More Bowl Games on the Horizon: Will There Be Enough Eligible Teams?
In the already saturated market of college bowl games, there are three more on the list awaiting approval.
So far all three have fulfilled all the requirements and are now just waiting to see if the NCAA will give them the go-ahead.
The first new bowl is the Cure Bowl. I actually kind of love this idea for a bowl. The bowl is a benefit for the Susan G. Komen Breast Cancer Foundation.
It would be played in Bright House Networks Stadium in Orlando, home of the UCF Knights. The matchup would be between the Sun Belt and Conference USA.
I like that the Sun Belt would get a second automatic bowl bid, and I understand that since it is a CUSA stadium they want a team from that conference, but we already see this in the New Orleans Bowl.
Yankee Stadium is the setting for the next bowl. The partnership is with the Big East and the Big 12. There is some stipulation that would have Notre Dame take the place of the Big 12 if they are unable to fill the spot, which is a little weird since usually they are in with the Big East partnerships. From what I have read I haven’t seen who the sponsor is.
Now that the Cotton Bowl has decided they want their game played in the new Cowboys Stadium, the Cotton Bowl Stadium has elected to start a new bowl game partnering with the Big Ten, Big 12, and Conference USA. The Big 12 and Conference USA would alternate years. They are actually calling it the Dallas Football Classic at this time.
The next question is, will there be enough teams to play in these bowls along with the existing ones?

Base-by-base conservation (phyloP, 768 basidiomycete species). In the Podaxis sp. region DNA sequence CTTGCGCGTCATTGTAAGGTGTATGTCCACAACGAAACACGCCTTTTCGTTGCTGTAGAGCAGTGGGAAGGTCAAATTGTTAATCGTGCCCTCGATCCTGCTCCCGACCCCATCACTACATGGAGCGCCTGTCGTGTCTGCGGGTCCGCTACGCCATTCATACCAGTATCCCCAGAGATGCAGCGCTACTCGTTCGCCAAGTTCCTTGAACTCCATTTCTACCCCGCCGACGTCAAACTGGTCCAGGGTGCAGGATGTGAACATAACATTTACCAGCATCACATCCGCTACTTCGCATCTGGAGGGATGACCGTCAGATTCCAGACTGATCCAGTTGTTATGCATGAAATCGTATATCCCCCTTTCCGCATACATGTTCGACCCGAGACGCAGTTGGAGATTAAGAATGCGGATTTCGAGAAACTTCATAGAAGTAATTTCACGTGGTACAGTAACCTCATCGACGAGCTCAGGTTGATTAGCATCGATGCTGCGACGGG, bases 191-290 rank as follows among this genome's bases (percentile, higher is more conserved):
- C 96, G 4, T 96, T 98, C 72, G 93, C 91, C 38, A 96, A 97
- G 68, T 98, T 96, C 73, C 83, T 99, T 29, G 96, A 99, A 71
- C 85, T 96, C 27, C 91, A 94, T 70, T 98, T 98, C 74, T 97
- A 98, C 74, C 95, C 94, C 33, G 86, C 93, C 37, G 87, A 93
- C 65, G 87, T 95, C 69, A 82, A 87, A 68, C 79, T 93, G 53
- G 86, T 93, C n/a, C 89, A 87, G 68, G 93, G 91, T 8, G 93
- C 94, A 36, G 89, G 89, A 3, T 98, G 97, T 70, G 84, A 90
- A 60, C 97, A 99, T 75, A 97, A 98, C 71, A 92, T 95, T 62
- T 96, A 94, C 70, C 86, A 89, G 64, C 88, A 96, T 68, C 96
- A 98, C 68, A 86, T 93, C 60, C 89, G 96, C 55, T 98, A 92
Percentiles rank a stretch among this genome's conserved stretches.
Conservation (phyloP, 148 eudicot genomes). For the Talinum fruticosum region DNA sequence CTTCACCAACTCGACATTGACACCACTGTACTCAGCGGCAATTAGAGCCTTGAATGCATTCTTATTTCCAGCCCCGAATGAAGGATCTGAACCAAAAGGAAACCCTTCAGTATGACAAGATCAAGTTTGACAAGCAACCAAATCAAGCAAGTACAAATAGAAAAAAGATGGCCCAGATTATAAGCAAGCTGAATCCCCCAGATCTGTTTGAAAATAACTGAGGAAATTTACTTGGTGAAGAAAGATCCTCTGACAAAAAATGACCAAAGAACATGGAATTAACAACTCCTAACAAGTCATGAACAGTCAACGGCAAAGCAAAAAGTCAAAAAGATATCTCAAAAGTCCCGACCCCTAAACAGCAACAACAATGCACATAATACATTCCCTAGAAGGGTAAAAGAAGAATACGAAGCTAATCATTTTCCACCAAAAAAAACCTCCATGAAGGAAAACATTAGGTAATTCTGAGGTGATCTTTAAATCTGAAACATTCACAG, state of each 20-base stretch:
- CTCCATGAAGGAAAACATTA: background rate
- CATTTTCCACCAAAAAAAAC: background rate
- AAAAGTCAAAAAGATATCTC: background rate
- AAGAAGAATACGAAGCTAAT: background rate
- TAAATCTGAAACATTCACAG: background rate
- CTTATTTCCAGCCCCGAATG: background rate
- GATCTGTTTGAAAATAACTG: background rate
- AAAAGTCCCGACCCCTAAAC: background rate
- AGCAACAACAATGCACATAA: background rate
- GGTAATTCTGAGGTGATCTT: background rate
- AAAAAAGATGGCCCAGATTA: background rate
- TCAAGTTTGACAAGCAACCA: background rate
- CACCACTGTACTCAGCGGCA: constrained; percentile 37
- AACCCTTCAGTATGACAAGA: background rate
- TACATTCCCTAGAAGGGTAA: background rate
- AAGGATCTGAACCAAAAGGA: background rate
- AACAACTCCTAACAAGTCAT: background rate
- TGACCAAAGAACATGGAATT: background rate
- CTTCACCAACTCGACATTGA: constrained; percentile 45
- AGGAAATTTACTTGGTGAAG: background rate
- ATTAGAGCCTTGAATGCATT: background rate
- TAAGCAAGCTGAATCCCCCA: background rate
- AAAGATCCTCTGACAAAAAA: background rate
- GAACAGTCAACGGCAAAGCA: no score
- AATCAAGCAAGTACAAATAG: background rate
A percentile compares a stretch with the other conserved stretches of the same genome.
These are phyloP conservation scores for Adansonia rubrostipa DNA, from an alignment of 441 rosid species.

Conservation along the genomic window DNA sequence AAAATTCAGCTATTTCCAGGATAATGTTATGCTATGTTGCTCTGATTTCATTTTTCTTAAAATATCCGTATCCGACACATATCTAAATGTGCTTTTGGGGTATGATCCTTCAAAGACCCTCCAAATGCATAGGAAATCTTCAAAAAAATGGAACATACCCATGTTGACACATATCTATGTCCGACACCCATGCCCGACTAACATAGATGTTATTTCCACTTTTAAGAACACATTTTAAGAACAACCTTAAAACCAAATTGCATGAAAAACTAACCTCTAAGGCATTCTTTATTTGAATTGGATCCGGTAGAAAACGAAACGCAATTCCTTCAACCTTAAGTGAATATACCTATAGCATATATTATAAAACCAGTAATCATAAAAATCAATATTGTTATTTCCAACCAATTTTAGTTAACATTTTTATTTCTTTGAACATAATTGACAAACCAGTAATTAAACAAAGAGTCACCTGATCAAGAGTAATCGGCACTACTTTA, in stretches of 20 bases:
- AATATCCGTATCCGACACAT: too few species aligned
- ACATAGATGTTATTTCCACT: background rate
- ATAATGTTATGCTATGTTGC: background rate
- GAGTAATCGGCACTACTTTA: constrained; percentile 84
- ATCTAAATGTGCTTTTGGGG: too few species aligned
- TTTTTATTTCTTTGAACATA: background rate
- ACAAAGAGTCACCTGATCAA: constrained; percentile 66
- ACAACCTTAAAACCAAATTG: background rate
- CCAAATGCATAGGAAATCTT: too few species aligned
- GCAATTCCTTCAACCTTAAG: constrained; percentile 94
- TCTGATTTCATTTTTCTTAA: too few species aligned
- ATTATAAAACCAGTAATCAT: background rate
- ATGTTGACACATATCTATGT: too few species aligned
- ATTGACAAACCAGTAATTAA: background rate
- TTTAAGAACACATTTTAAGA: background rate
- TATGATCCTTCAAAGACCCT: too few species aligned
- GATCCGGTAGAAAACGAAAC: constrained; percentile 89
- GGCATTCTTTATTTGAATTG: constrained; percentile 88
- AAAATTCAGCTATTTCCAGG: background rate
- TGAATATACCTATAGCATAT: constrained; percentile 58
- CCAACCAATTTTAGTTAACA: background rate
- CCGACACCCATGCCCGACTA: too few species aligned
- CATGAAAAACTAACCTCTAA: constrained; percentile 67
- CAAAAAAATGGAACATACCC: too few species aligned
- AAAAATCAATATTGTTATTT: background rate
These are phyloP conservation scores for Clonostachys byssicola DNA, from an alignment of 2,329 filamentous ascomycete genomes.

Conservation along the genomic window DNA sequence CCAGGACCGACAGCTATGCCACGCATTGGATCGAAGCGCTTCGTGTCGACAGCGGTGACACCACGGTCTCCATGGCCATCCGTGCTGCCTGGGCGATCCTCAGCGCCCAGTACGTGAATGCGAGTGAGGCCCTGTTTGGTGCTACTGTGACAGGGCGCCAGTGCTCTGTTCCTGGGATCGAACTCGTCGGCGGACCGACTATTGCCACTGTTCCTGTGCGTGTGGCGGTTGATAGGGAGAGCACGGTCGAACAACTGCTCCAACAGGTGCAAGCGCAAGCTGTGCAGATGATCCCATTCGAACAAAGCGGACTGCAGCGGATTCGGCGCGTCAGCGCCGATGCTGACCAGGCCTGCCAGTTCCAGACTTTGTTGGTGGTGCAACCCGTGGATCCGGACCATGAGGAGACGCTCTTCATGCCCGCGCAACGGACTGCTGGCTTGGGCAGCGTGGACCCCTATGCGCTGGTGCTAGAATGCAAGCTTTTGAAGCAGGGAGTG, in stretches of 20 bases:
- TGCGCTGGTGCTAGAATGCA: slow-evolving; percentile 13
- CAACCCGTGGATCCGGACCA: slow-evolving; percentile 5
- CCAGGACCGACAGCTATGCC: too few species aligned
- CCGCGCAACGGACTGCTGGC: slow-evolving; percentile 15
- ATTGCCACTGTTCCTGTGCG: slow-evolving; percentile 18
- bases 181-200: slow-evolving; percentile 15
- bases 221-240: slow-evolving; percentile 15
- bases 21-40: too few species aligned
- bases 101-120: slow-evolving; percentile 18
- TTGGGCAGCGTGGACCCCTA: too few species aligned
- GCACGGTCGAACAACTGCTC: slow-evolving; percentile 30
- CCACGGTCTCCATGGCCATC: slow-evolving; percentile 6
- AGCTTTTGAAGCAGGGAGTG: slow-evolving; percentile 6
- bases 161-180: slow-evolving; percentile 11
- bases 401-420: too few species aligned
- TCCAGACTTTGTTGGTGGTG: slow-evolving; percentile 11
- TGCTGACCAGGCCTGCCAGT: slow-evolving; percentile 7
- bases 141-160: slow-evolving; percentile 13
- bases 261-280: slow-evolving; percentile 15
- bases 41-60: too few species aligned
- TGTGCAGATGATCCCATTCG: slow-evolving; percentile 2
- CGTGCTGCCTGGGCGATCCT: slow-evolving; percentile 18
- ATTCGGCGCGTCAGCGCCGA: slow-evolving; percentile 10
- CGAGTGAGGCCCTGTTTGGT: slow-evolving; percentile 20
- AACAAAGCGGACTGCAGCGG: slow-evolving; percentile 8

The addition of these bowls would bring the total up to 37. That means we need 74 teams. It requires a 6-6 record to play in a bowl game, 7-6 if two wins are over FCS teams.
Guess how many teams were eligible last season.
I will give you a hint: It wasn’t 74.
Only 71 were eligible. I honestly don’t know if there have ever been 74 eligible teams in a season.
What would happen if there is a shortage of teams? Are there going to be special rules made to fill the slots?
Maybe invite some FCS teams to play in a bowl. But would they give up their spot in the NCAA tournament?
How about inviting a team to play in more than one bowl? Play one at the start of bowl season and one at the end. But then if you do that, who gets that double invite?
Would either of these ways make any money? I don’t know if you tuned in to some of the early bowl games, but there were a lot of empty seats in some of the stadiums.
I am right in the middle on all this. I love college football and watch as much as I can. The chance to see more is great. However, we are already awarding mediocrity with 6-6 teams in bowls. I thought a bowl game was a reward for having a good season.
If this is going to happen, though, I have an idea for a bowl game that may be coming up short in their search for a team that is eligible.
After all the teams with winning records and 6-6 records are in, by conference contract or at large, then give the next available spot to a team that may not have made 6-6 overall but had a winning record in conference.
Last season only FAU would have met that requirement. In 2008 it would have included Northern Illinois. In 2007 there were three. It may only add one or two a season, but it is a simple solution.
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